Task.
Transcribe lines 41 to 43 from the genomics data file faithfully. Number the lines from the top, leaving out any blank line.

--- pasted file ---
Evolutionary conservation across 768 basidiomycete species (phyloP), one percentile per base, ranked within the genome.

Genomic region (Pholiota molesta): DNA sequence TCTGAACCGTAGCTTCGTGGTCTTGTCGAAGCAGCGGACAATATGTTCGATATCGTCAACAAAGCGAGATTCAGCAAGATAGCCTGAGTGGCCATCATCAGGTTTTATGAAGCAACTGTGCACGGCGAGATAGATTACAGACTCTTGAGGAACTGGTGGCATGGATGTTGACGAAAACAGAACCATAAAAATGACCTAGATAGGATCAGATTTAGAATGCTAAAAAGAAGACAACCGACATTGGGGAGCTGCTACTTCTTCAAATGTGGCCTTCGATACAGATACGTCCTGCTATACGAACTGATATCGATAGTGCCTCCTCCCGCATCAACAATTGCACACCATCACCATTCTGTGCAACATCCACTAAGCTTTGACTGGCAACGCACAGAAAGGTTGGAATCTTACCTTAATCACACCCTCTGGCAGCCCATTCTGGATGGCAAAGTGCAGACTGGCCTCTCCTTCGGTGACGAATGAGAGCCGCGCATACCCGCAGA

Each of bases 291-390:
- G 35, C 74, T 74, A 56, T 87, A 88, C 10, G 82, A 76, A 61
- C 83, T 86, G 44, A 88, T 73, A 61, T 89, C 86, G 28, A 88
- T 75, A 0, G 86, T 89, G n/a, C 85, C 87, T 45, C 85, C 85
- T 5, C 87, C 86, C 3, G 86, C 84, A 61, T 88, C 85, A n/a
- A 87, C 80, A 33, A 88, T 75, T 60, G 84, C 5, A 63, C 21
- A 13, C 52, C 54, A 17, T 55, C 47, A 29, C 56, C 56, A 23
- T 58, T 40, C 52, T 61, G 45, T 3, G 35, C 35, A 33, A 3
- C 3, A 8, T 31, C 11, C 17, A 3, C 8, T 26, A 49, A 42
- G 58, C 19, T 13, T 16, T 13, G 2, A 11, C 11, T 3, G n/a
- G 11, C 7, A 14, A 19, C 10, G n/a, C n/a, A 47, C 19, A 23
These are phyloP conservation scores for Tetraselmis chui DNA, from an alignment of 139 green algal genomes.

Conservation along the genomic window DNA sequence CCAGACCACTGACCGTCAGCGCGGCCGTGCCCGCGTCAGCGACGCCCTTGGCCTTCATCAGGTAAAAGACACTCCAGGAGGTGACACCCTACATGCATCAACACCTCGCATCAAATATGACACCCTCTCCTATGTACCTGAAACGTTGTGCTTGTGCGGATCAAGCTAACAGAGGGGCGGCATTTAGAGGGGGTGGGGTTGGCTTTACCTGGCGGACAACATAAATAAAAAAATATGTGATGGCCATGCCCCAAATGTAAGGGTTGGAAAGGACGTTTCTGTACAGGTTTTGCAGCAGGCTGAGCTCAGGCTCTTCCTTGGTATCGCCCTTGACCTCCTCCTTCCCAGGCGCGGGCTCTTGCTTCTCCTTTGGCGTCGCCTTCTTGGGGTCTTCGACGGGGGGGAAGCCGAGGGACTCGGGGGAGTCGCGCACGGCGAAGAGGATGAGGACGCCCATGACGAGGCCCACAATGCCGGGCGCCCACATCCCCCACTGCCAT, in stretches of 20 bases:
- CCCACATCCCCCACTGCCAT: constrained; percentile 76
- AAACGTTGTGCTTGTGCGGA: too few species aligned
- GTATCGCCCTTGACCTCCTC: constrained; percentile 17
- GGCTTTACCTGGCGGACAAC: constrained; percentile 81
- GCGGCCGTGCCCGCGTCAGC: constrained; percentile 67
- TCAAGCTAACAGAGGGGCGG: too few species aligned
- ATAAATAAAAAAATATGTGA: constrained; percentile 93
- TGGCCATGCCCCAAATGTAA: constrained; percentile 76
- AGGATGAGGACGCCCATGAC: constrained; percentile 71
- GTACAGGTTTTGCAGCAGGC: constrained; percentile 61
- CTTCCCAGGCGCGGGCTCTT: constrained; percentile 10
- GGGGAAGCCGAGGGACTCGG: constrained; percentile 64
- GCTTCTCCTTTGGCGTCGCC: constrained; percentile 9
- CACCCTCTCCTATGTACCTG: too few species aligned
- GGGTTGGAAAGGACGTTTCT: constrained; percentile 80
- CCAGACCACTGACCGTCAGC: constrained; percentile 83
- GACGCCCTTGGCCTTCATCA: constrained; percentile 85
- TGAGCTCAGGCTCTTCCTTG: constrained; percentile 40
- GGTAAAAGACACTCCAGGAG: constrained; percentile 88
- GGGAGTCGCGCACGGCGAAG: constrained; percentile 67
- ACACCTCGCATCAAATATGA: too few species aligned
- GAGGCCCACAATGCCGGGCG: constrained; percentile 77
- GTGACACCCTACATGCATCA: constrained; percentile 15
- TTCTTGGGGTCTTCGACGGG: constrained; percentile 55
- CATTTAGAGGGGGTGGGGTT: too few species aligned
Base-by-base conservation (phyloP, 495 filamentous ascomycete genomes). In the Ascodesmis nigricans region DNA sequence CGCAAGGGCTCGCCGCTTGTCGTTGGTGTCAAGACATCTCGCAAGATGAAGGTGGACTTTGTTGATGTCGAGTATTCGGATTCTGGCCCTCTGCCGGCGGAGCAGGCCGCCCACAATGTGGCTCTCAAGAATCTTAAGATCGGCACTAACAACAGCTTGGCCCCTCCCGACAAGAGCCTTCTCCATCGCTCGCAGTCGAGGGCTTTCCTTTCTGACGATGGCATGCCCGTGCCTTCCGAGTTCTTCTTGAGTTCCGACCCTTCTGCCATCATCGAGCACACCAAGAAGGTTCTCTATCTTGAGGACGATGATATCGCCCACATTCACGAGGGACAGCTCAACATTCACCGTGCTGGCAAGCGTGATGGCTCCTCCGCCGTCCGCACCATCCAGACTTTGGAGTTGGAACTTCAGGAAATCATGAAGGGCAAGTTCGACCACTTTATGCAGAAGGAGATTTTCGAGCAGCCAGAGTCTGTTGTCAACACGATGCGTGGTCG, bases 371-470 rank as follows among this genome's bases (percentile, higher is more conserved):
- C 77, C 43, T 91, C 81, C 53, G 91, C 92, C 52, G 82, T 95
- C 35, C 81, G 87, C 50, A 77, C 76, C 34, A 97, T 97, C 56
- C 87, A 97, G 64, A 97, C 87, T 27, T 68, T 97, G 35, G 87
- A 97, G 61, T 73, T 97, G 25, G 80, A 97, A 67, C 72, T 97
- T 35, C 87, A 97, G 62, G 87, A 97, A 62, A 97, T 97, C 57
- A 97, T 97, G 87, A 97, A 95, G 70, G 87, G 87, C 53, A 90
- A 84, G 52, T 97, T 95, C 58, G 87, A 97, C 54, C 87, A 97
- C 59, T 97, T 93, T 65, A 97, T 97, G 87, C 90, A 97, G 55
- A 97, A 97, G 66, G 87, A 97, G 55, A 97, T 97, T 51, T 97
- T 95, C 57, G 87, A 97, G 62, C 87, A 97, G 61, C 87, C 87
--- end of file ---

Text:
Base-by-base conservation (phyloP, 495 filamentous ascomycete genomes). In the Ascodesmis nigricans region DNA sequence CGCAAGGGCTCGCCGCTTGTCGTTGGTGTCAAGACATCTCGCAAGATGAAGGTGGACTTTGTTGATGTCGAGTATTCGGATTCTGGCCCTCTGCCGGCGGAGCAGGCCGCCCACAATGTGGCTCTCAAGAATCTTAAGATCGGCACTAACAACAGCTTGGCCCCTCCCGACAAGAGCCTTCTCCATCGCTCGCAGTCGAGGGCTTTCCTTTCTGACGATGGCATGCCCGTGCCTTCCGAGTTCTTCTTGAGTTCCGACCCTTCTGCCATCATCGAGCACACCAAGAAGGTTCTCTATCTTGAGGACGATGATATCGCCCACATTCACGAGGGACAGCTCAACATTCACCGTGCTGGCAAGCGTGATGGCTCCTCCGCCGTCCGCACCATCCAGACTTTGGAGTTGGAACTTCAGGAAATCATGAAGGGCAAGTTCGACCACTTTATGCAGAAGGAGATTTTCGAGCAGCCAGAGTCTGTTGTCAACACGATGCGTGGTCG, bases 371-470 rank as follows among this genome's bases (percentile, higher is more conserved):
- C 77, C 43, T 91, C 81, C 53, G 91, C 92, C 52, G 82, T 95
- C 35, C 81, G 87, C 50, A 77, C 76, C 34, A 97, T 97, C 56